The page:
One of the most salient cases to which this framework could apply is the 2017 Canadian Supreme Court case of Ktunaxa Nation versus British Columbia (Forests, Lands and Natural Resource Operations). In the case at bar, the Ktunaxa Nation made the claim that building a ski resort in the traditional Ktunaxa territory of Qat’muk would drive the Grizzly Bear Spirit, a principal spirit within Ktunaxa religious beliefs and cosmology, from the region. However, despite the pleas of Ktunaxa leaders, the Supreme Court of Canada sided with the British Columbian government, citing “a boundary on the Charter right to freedom of religion, establishing that the government does not have a duty to protect an object of religious beliefs.” Such a decision elicited prominent backlash as Perry Bellegarde, chief of the Canadian Assembly of First Nations, declared that the modern justice system still had trouble grappling with the relationship between First Nations people and the environment, invoking the need for environmental personhood. Whilst Ktunaxa claims were heavily curtailed on the argument of religious infringements, with Canadian justices claiming that there was not sufficient jurisprudence to protect the Qat’muk Valley under a Section Two Charter claim, the use of environmental personhood to protect the territory of Qat’muk could have impeded the resort’s development.
Just as the Ganges River or Te Urewera National Park are protected on the grounds of their religious significance and/or protecting Indigenous rights, if the Ktunaxa were to demand legal standing for Qat’muk Valley, they could more easily combat commercial investors as legal guardians of Qat’muk, whilst reclaiming First Nations land. Additionally, connecting back to environmental concerns, it is important to recognize that Indigenous peoples safeguard 80 per cent of the world’s remaining biodiversity. However, only a small fraction of Indigenous lands are legally recognized. Thus, there is a clear positive feedback loop between recognizing Indigenous lands, safeguarding them under environmental personhood, and environmental preservation – bolstering the argument that environmental personhood would have a positive implications for Indigenous groups.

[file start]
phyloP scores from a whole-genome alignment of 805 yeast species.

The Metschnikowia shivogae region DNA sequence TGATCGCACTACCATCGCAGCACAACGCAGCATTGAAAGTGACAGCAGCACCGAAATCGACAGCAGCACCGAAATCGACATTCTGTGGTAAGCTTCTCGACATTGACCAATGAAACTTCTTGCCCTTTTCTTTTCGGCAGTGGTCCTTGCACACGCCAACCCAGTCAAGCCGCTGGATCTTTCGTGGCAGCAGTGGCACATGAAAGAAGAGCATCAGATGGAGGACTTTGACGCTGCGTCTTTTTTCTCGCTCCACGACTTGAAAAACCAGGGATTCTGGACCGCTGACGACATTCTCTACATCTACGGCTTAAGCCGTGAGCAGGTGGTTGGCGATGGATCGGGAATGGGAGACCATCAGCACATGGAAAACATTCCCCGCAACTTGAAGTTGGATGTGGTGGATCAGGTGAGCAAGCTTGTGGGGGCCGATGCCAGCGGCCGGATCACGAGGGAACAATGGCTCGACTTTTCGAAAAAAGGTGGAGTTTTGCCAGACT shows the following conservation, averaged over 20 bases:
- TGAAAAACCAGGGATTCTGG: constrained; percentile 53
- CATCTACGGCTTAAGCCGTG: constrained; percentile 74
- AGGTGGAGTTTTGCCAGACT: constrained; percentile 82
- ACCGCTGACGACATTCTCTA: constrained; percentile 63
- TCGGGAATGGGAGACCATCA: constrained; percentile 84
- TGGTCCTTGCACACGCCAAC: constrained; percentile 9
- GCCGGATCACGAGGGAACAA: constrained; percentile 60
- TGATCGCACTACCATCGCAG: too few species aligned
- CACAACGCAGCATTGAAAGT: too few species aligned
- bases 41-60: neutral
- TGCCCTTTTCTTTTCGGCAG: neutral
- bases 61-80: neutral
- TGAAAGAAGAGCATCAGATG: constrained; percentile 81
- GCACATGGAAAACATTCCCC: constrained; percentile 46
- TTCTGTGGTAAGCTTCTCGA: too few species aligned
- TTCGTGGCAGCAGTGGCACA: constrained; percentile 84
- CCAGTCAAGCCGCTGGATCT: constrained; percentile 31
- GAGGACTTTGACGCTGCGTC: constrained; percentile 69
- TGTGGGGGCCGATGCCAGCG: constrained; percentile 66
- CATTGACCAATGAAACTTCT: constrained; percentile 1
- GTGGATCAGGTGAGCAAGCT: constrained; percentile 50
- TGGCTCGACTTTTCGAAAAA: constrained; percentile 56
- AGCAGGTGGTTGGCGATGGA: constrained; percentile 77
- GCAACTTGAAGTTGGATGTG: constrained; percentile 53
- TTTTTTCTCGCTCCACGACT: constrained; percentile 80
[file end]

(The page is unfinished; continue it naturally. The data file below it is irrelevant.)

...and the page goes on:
In conclusion, it is quite evident that environmental personhood is worth expanding to a global level. Besides the benefits environmental personhood would bring to the environment, the use of environmental personhood would also aid Indigenous groups who often have cultural connections to natural features, presenting a modern recourse in which Indigenous land claims can be addressed through guardianship appointments. This concept isn’t only salient with respect to the Ktunaxa people either. However one foreboding question remains in the wake of environmental personhood international growth: is it too little too late? Despite the benefits to both Indigenous groups and the greater environment, many global leaders, such as American President Donald Trump, have publicly questioned climate change discourse, supporting negligence. Environmentalist Maria Banda responds to this attitude by arguing that “part of the reason for environmental personhood is that the current legal framework has failed to stop the destruction of entire ecosystems and species, and some life-support systems, such as the Amazon, are simply too big to fail.”
Edited by Sophia Rafuse
The opinions expressed in this article are solely those of the author and they do not reflect the position of the McGill Journal of Political Studies or the Political Science Students’ Association.
Featured image via Flickr Creative Commons.